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CHICAGO, IL – In a study published in the latest issue of the New England Journal of Penmanship (NEJP), researchers have found that healthcare practitioners across the country have picked up their A game and, based on data from January 1 to July 1 of this year, are on pace to lose over 1 trillion working pens this calendar year.  This would be a 10% improvement compared to 2014.

pens“Not to toot my own horn, but I’ve lost like ten pens this morning,” said anesthesiologist Christy Portillo of Rush University, as she pats her pockets up and down looking for another one.  “And that’s not even my personal best.”

“I thought I left it here…” said nurse practitioner John Acurio out loud, hovering over his work station with hands on his hips completely puzzled.  “Shoot.  I could’ve sworn… I’m sorry, I was looking for my pen.  You asked me a question, right?”

Other than managing paperwork and pain medications, a healthcare practitioner’s greatest skill involves the efficient, reliable, and precise loss of pens under any clinical circumstance, whether it’s forgetting a pen by the coffee machine, dropping it unknowingly into an open wound, or leaving it inside of a body cavity during an interventional procedure (in particular, colonoscopies and thoracic surgeries).  The best healthcare practitioners can lose pens even if they’re glued to their hands or sutured into place.  In 2014, 50% of pens were lost forever simply because a random person nearby asked, “Hey, do you mind if I borrow your pen?”

“It’s naive to think a borrowed pen will ever be returned,” explained former nurse Jason Hyatt, who quit due to the toxic attrition rate of blue, black, and retractable pens back in 2012.  “I have lost so many great pens over the years.  I couldn’t handle it anymore.”  Addison clarified later: “By ‘it,’ I mean, I couldn’t handle the stress of losing more pens.  I can handle a pen, multiple pens.  It’s not like I drop them or anything.  I’m not clumsy, I swear!”

The loss of pens is considered a rite of passage for any person in medicine.  Many do not consider their workday complete until they have lost at least one.  In the rare event healthcare practitioners makes it through a whole workday without losing a pen, they will often loan one out or throw one down a random hallway just so they can go home in peace.

Even Hippocrates, the Father of Medicine, acknowledged the importance of pens and their inevitable loss in his extended version of the Hippocratic Oath: “Whatsoever house I may enter, my visit shall be for the acquisition of pens and more pens since I shall lose them both left and right for reasons inexplicable…”  Scholars believe Hippocrates wrote his famous oath with the help of nine pens since the first eight were misplaced.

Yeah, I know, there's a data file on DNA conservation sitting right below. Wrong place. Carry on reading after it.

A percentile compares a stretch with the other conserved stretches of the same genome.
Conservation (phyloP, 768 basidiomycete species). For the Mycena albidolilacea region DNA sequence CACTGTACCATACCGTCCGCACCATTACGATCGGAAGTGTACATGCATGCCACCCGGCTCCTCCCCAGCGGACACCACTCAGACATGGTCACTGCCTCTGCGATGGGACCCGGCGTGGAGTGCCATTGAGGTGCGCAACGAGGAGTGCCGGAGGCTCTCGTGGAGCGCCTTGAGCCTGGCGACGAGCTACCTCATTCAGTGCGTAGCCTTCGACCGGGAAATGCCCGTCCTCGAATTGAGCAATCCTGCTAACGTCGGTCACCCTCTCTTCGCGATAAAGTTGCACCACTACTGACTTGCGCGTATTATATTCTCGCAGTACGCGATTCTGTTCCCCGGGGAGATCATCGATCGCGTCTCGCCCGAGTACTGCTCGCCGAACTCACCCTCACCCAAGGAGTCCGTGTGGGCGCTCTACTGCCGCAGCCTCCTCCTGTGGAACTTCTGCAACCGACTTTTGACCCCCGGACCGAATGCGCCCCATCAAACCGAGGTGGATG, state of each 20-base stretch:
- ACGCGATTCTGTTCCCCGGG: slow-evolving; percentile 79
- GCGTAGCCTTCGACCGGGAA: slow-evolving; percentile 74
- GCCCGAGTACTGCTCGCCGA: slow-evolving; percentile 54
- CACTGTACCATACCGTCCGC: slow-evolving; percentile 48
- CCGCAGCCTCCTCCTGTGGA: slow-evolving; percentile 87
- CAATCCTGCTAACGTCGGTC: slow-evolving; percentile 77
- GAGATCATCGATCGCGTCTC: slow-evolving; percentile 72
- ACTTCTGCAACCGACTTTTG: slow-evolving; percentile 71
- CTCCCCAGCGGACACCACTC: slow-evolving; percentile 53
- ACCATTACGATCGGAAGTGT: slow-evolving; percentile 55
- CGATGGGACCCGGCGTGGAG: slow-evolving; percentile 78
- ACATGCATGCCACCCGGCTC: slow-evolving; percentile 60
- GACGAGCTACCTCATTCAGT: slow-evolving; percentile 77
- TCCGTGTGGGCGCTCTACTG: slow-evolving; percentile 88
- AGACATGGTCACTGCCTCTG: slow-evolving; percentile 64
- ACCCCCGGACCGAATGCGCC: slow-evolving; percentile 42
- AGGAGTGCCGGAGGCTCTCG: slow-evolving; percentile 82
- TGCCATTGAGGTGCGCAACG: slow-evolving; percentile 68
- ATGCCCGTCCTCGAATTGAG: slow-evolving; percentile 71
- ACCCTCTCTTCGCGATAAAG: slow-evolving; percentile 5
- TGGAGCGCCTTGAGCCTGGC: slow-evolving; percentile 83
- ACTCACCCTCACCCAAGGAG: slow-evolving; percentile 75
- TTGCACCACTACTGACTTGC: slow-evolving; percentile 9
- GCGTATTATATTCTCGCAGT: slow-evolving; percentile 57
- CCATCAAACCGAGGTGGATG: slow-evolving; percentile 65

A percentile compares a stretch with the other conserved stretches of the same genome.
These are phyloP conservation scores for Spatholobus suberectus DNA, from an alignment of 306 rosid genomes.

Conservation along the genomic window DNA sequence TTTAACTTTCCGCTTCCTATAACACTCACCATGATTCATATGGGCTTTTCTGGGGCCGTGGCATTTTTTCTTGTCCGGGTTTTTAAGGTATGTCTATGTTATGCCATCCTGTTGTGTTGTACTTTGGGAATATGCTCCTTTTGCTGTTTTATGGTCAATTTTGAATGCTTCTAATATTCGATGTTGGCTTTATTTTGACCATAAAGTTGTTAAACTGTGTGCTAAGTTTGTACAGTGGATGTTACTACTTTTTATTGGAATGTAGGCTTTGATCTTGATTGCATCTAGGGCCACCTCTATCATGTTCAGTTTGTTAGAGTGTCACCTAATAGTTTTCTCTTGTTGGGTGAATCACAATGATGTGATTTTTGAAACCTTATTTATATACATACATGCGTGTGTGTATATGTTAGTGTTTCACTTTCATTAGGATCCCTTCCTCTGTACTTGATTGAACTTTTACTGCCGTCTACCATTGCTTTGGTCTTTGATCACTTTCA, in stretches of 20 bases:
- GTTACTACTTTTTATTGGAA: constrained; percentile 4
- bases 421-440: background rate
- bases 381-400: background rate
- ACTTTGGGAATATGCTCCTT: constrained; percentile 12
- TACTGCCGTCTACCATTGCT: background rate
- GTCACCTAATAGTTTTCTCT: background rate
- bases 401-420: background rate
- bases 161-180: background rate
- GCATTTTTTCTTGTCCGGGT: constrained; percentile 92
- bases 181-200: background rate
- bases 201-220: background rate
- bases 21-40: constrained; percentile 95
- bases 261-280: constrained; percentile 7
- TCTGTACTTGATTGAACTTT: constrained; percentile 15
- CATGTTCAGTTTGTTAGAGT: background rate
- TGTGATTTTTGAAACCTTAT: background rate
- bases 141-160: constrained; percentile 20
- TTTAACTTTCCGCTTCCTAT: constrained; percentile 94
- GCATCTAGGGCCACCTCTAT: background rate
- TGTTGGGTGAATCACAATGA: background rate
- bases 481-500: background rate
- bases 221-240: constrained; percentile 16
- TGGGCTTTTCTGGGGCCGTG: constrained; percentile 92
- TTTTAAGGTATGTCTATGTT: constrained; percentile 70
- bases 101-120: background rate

Many believe that the increasing costs of healthcare in the United States can be explained by the trillions of dollars spent on replacing pens alone, let alone costs associated with lost pencils, Sharpies, and crayons.  Zero working pens have been recovered in 2015 and are assumed to exist somewhere near Narnia.  Interestingly, 50 million broken, inkless, or exploded pens with broken caps have been spotted in hospital and clinic drawers so far this year.

“We are so proud of healthcare professionals,” said Tammy Belmont of PaperMate, speaking on behalf of pen companies worldwide.  “Thanks to their work, our penmakers remain employed and our companies will continue to thrive for years and years to come.”

Fourteen pens were borrowed and never returned during the writing of this article.

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Dr. 99
First there was Dr. 01, the first robot physician, created to withstand toxic levels of burnout in an increasingly mechanistic and impossibly demanding healthcare field. Dr. 99 builds upon the advances of its ninety-eight predecessors by phasing out all human emotion, innovation, and creativity completely, and focusing solely on pre-programmed protocols and volume-based productivity. In its spare time, Dr. 99 enjoys writing for Gomerblog and listening to Taylor Swift.